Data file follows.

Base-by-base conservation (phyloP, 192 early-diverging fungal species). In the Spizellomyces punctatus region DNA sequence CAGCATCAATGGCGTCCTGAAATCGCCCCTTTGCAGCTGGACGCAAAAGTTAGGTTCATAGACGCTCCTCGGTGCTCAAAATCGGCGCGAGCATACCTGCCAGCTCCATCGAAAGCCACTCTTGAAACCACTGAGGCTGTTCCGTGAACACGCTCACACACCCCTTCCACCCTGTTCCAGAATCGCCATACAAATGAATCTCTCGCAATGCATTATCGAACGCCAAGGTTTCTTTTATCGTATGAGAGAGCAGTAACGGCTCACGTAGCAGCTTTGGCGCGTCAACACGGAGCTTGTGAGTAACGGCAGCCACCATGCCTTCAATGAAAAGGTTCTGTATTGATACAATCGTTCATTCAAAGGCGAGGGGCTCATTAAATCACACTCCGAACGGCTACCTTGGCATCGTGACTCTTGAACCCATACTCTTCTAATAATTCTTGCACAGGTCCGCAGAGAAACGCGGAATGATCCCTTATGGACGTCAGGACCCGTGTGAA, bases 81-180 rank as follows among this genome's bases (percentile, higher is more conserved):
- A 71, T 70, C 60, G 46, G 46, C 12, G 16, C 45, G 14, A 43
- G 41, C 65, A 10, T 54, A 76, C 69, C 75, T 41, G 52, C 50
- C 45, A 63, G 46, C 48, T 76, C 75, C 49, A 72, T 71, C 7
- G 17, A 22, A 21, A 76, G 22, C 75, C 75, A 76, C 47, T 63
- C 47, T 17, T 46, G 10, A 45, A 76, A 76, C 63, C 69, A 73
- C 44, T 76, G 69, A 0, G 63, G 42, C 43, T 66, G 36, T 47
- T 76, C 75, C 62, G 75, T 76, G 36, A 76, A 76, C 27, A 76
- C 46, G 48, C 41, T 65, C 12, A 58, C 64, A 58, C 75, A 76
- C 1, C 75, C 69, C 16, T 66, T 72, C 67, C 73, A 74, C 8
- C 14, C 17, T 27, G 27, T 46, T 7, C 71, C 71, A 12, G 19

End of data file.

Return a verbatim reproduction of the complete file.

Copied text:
Base-by-base conservation (phyloP, 192 early-diverging fungal species). In the Spizellomyces punctatus region DNA sequence CAGCATCAATGGCGTCCTGAAATCGCCCCTTTGCAGCTGGACGCAAAAGTTAGGTTCATAGACGCTCCTCGGTGCTCAAAATCGGCGCGAGCATACCTGCCAGCTCCATCGAAAGCCACTCTTGAAACCACTGAGGCTGTTCCGTGAACACGCTCACACACCCCTTCCACCCTGTTCCAGAATCGCCATACAAATGAATCTCTCGCAATGCATTATCGAACGCCAAGGTTTCTTTTATCGTATGAGAGAGCAGTAACGGCTCACGTAGCAGCTTTGGCGCGTCAACACGGAGCTTGTGAGTAACGGCAGCCACCATGCCTTCAATGAAAAGGTTCTGTATTGATACAATCGTTCATTCAAAGGCGAGGGGCTCATTAAATCACACTCCGAACGGCTACCTTGGCATCGTGACTCTTGAACCCATACTCTTCTAATAATTCTTGCACAGGTCCGCAGAGAAACGCGGAATGATCCCTTATGGACGTCAGGACCCGTGTGAA, bases 81-180 rank as follows among this genome's bases (percentile, higher is more conserved):
- A 71, T 70, C 60, G 46, G 46, C 12, G 16, C 45, G 14, A 43
- G 41, C 65, A 10, T 54, A 76, C 69, C 75, T 41, G 52, C 50
- C 45, A 63, G 46, C 48, T 76, C 75, C 49, A 72, T 71, C 7
- G 17, A 22, A 21, A 76, G 22, C 75, C 75, A 76, C 47, T 63
- C 47, T 17, T 46, G 10, A 45, A 76, A 76, C 63, C 69, A 73
- C 44, T 76, G 69, A 0, G 63, G 42, C 43, T 66, G 36, T 47
- T 76, C 75, C 62, G 75, T 76, G 36, A 76, A 76, C 27, A 76
- C 46, G 48, C 41, T 65, C 12, A 58, C 64, A 58, C 75, A 76
- C 1, C 75, C 69, C 16, T 66, T 72, C 67, C 73, A 74, C 8
- C 14, C 17, T 27, G 27, T 46, T 7, C 71, C 71, A 12, G 19